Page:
|Two employees of Lender Processing Services Inc. have been criminally charged for allegedly robo-signing thousands of foreclosure documents. LPS acknowledged the allegations but said that the actions led to no wrongful foreclosures.
The indictment came Tuesday from Nevada’s Office of the Attorney General.
According to an announcement, a 606-count indictment was returned by a Clark County grand jury against Gary Trafford and Gerri Sheppard.
The two defendants are California residents and title agents for Jacksonville, Fla.-based LPS.
The state alleges that Trafford and Sheppard directed and supervised a robo-signing scheme where tens of thousands of fraudulent documents were filed with the Clark County Recorder’s Office between 2005 and 2008.
Clark County mug shots of
Gary Trafford and Gerri Sheppard
Trafford was charged with 102 counts of offering false instruments for recording, false certification on certain instruments and notarization of the signature of a person not in the presence of a notary public. Sheppard was charged with 100 counts of offering false instruments for recording, false certification on certain instruments and notarization of the signature of a person not in the presence of a notary public.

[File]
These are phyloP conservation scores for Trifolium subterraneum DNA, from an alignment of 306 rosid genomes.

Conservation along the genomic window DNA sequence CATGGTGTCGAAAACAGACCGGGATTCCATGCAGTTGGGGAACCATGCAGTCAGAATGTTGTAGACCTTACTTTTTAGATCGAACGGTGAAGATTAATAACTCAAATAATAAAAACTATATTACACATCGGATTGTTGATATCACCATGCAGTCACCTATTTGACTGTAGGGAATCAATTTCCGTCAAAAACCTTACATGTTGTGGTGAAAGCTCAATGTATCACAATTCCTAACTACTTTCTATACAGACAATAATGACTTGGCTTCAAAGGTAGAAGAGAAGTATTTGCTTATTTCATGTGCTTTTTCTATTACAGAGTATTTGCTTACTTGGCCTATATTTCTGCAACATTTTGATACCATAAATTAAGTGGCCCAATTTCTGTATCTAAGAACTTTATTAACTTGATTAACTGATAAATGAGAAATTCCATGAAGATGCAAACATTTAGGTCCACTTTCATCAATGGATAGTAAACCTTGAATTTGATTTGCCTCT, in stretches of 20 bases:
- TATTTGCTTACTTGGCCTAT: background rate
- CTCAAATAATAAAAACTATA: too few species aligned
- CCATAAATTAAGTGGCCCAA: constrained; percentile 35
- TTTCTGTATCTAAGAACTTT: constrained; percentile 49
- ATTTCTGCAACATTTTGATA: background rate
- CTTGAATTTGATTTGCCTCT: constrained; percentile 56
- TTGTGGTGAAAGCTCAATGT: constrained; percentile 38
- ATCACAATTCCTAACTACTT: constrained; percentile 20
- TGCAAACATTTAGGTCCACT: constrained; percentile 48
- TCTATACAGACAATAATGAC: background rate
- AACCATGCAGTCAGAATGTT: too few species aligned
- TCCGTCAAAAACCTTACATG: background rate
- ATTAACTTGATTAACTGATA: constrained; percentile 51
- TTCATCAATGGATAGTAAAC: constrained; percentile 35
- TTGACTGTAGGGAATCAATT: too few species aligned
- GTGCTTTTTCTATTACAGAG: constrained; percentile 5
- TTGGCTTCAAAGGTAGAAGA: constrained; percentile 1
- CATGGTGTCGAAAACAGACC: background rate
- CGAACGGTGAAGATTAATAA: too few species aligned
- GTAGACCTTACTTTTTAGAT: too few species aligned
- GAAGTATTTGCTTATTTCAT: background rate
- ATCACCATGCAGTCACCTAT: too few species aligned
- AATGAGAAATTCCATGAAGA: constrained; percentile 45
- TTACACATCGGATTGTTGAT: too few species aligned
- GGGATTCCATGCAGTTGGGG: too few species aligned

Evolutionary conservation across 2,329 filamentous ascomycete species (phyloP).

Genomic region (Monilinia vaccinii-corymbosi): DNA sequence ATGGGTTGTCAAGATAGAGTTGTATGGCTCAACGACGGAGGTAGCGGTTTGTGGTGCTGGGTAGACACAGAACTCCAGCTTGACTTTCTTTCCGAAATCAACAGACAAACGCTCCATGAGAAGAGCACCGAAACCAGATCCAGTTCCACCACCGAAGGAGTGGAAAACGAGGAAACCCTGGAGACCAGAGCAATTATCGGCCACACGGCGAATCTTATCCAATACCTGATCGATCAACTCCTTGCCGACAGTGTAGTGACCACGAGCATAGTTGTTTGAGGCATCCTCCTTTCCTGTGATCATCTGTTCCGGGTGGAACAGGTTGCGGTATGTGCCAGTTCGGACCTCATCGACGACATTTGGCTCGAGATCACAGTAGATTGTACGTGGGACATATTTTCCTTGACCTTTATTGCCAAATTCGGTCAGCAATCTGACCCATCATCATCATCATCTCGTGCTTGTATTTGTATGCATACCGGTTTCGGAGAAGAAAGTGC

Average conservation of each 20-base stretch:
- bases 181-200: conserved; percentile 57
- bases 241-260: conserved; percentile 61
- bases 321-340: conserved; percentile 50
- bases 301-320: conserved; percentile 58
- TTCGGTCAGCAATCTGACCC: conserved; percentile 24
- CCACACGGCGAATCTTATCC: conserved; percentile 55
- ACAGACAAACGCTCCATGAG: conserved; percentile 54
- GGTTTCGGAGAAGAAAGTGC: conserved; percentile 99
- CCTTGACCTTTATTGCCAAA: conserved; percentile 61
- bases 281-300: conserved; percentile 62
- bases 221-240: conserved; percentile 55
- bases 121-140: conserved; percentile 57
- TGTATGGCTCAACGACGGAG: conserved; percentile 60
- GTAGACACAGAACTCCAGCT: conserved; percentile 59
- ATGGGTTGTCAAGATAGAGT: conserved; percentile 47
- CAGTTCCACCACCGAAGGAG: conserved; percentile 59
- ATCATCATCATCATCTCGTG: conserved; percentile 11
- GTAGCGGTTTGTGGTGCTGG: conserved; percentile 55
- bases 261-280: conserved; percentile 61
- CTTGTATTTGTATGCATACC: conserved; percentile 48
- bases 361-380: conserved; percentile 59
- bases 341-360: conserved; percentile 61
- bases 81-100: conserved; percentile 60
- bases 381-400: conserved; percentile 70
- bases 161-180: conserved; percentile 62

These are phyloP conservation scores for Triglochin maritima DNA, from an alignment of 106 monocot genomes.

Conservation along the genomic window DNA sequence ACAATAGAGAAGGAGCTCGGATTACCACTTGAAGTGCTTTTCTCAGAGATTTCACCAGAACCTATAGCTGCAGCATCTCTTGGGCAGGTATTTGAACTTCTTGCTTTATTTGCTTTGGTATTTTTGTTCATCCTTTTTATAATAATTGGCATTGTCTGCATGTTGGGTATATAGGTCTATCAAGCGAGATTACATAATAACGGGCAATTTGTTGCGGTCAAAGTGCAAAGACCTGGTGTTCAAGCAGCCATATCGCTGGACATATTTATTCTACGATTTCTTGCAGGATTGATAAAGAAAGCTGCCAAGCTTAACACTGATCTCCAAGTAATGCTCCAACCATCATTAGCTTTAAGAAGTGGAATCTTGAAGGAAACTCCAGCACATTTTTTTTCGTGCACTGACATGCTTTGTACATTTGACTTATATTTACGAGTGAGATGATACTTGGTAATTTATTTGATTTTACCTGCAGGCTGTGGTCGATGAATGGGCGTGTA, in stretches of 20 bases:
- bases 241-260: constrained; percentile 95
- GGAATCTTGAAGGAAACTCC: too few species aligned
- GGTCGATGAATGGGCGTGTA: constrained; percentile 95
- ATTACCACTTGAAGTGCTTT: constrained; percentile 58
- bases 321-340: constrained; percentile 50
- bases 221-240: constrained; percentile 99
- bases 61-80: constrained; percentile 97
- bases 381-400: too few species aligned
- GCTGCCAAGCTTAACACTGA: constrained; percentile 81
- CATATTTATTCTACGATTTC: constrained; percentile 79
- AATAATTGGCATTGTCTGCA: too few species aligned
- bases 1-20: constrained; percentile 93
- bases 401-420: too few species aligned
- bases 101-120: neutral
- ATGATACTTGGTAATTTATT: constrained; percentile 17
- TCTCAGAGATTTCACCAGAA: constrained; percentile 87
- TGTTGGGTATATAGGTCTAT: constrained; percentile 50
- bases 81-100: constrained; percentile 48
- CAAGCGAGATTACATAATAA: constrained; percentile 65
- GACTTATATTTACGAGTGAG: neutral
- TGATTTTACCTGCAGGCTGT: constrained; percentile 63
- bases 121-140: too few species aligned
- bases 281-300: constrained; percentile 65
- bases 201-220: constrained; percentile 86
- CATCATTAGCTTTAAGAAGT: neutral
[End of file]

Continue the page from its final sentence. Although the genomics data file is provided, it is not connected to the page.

The two defendants allegedly had employees in Nevada prepare notices of default, and then directed them to forge their names and falsely notarize the documents. Employees were then secretly told to file the forged documents with the county recorders office.
The notices were used to initiate foreclosures on Clark County properties.
For its part, LPS issued a statement acknowledging that the signing procedures on some of the documents were flawed but said it believed that they were properly authorized and their recording did not result in a wrongful foreclosure.
“I am deeply committed to ensuring that LPS meets rigorous standards of professional conduct and operating excellence,” LPS President and Chief Executive Officer Hugh Harris said in the statement.
Harris was named CEO of LPS on Oct. 5, replacing Jeffrey S. Carbiener who resigned in July.
LPS said that when it recently learned about the attorney general’s inquiry, it expressed its willingness to fully cooperate with the investigation.
“Earlier this month, the attorney general’s office confirmed that the company was not a target of this inquiry,” LPS said.
Bail has been set at $500,000 each for Trafford and Sheppard.